Caps' Good Fortune Continues
Tuesday, November 14, 2006
SUNRISE, Fla., Nov. 13 -- The statistics said the Washington Capitals were outplayed.
The scoreboard said it didn't matter one bit.
The Capitals did not so much earn this victory as unwrap it, a fitting development in a season that has so far exceeded expectation and occasionally defied reason. Their 4-1 defeat of the Florida Panthers on Monday night at the BankAtlantic Center resulted as much from pure luck and sweet fortune as textbook execution or sound hockey.
Already having matched their best start in 15 years, the Capitals won for the fourth time in five games and beat Florida for the second time this year -- a feat they failed to achieve in eight tries last season.
The Caps got a goal that was expected (from the stick of Alex Ovechkin) and one that wasn't (from the skate of Matt Pettinger), while adding two that can only be classified as gift-wrapped (both from Dainius Zubrus).
Meantime, Washington goalie Olie Kolzig stoically saved 44 shots, allowing only one power-play goal to squeak past him.
"It's exciting," Pettinger said. "It's new for a lot of us who've been here the last few years, that feeling. We're confident. We know we've got a great goaltender and we know we're going to score goals."
Even, apparently, when they haven't worked all that hard for them. Zubrus's first goal was the clincher, and his second, the icing. Neither required breaking much of a sweat. With just under six minutes remaining and the Capitals trying to take advantage of a five-on-three power play, Zubrus wristed a shot from the right circle that gave Washington a 3-1 lead. With 30 seconds to play, he poked another into an empty net.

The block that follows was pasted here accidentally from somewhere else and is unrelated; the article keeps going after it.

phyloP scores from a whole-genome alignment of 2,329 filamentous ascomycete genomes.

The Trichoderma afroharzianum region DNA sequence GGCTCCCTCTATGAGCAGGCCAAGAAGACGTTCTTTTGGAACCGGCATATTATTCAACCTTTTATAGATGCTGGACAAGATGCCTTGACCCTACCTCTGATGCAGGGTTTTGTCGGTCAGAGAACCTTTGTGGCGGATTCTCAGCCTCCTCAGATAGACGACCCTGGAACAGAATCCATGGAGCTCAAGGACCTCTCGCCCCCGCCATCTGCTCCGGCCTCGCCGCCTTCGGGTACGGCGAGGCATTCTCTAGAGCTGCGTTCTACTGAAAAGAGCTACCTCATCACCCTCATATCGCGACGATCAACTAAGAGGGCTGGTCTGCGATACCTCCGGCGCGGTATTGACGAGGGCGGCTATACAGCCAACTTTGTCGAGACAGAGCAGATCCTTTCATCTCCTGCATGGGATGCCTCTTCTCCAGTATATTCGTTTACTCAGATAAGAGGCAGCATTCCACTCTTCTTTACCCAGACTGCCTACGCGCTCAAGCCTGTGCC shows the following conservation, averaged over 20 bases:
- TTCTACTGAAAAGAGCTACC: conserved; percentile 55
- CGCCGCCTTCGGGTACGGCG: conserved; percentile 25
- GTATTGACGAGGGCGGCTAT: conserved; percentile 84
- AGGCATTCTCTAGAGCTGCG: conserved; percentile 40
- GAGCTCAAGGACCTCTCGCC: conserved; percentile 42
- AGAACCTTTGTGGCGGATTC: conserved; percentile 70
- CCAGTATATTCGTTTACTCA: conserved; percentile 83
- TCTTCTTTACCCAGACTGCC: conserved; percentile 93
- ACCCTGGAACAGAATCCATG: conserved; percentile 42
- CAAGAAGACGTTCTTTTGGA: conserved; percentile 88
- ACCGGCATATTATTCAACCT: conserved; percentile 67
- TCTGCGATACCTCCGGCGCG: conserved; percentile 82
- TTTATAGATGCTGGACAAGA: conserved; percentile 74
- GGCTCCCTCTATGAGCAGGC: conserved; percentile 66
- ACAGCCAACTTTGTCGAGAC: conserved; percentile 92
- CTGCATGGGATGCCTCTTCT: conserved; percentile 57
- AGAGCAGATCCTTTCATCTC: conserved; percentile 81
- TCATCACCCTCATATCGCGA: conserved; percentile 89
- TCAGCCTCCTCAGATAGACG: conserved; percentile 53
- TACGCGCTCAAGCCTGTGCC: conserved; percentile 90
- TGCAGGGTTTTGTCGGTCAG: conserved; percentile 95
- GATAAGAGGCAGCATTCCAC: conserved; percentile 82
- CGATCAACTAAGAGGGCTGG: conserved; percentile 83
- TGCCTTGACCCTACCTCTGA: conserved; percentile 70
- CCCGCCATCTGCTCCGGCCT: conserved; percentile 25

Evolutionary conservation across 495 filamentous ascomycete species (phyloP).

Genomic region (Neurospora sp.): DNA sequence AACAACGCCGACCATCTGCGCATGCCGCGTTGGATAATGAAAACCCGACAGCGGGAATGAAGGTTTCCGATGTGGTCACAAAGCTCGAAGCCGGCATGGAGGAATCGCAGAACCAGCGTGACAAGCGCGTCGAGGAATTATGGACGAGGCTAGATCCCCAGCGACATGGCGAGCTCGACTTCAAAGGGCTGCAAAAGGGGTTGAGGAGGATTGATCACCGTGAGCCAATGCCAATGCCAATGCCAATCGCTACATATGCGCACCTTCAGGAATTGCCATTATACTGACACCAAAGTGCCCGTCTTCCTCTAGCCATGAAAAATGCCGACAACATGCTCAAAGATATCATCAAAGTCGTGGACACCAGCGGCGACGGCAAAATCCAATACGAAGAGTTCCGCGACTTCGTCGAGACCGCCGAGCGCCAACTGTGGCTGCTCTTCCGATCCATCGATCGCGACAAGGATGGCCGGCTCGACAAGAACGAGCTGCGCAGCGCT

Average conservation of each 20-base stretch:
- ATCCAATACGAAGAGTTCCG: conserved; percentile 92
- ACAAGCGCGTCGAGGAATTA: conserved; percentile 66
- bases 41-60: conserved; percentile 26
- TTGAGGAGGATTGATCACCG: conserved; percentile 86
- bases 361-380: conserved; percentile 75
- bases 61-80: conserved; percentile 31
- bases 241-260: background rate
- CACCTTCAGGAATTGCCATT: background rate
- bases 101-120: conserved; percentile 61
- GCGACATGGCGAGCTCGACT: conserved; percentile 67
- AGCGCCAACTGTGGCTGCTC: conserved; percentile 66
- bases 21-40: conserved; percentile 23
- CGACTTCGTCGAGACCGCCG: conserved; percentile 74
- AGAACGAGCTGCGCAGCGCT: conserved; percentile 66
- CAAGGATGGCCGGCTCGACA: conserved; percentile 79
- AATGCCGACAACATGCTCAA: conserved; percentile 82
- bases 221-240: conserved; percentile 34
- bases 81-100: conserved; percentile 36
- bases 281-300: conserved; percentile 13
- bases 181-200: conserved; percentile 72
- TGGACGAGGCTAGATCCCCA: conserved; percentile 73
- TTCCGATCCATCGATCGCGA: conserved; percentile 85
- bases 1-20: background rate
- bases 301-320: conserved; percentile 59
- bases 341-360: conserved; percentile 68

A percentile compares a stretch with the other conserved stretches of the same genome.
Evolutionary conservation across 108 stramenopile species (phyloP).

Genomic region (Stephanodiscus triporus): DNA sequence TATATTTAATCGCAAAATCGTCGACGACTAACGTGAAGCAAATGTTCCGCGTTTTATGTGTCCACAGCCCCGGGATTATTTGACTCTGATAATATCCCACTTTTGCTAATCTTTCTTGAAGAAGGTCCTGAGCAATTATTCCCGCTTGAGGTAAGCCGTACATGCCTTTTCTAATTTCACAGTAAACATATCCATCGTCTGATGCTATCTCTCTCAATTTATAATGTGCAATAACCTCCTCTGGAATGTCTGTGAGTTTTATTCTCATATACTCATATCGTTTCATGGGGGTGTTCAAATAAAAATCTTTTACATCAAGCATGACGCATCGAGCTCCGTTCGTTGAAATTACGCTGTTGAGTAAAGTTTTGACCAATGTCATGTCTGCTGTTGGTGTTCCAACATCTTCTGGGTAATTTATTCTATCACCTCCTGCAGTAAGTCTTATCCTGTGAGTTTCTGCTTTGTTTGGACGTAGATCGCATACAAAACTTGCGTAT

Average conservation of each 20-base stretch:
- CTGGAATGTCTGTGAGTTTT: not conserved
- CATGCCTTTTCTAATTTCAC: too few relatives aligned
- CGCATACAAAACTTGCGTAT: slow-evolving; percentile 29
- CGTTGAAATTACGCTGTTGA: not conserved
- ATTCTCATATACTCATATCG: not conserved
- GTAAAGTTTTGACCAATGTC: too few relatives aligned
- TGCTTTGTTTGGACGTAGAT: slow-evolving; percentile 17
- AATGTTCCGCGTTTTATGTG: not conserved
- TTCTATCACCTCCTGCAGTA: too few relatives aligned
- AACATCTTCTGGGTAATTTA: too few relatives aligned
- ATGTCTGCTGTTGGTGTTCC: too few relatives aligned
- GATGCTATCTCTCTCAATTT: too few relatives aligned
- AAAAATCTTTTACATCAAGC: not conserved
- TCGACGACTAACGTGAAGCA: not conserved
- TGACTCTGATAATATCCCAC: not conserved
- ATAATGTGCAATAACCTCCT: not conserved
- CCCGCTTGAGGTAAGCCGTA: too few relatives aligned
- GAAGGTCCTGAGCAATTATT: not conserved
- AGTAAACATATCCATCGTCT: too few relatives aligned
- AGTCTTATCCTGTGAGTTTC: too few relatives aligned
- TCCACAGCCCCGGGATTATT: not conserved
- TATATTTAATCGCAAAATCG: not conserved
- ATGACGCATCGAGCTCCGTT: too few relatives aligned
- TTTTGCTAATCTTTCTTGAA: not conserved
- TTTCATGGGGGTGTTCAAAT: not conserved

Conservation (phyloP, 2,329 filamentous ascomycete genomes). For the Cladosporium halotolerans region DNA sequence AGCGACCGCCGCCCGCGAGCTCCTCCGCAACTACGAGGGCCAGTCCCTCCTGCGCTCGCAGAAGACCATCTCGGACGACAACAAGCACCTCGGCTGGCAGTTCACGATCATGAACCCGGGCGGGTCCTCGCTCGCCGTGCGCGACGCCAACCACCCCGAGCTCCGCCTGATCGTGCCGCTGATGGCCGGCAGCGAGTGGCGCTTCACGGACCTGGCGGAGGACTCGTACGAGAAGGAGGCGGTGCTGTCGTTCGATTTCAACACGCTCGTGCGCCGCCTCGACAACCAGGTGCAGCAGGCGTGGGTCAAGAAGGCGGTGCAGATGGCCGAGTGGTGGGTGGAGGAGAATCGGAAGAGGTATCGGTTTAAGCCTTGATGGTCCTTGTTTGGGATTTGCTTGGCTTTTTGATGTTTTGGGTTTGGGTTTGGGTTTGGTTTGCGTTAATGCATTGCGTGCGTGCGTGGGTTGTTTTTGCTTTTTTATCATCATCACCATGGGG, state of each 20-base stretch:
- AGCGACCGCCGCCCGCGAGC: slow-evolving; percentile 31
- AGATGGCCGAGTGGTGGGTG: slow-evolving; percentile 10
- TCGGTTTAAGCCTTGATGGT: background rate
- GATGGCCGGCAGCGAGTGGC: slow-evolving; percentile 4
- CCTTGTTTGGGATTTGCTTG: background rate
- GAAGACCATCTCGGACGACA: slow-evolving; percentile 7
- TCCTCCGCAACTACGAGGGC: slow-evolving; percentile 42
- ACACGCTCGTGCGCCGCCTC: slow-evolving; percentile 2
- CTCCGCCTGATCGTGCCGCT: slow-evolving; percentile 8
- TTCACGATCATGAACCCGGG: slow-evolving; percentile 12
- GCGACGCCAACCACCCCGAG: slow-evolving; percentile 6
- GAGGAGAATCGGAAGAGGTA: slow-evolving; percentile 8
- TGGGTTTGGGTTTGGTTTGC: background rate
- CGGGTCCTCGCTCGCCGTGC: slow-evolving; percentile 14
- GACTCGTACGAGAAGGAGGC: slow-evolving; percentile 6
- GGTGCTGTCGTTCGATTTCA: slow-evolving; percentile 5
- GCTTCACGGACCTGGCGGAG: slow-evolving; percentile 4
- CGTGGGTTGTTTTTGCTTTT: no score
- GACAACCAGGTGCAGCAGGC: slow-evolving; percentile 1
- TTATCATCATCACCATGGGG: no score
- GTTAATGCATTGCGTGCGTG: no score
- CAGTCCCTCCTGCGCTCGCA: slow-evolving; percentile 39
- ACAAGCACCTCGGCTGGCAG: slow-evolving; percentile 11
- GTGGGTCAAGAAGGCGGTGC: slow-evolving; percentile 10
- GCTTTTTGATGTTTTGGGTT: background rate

"Right now, we are looking at every game like we can win it," Zubrus said. "Last year was a little bit harder. Even our best wasn't really good enough."
That confidence might be breeding the occasional lucky bounce. In the first period, after Washington had been outshot, outpassed and outplayed, the Capitals looked frustrated enough to try to kick in a shot. And so they did.
Pettinger redirected a rebound with his left skate blade into the net with just under two minutes left as Florida goalie Alexander Auld lunged helplessly. A referee's review of the bizarre score determined that Pettinger's redirection was as inadvertent as it was accurate -- Pettinger was skidding and falling past the net as the rebound of his own shot struck his skate -- allowing the goal to stand.
"I didn't kick it," Pettinger said. "I kind of got lucky, but I'll take it."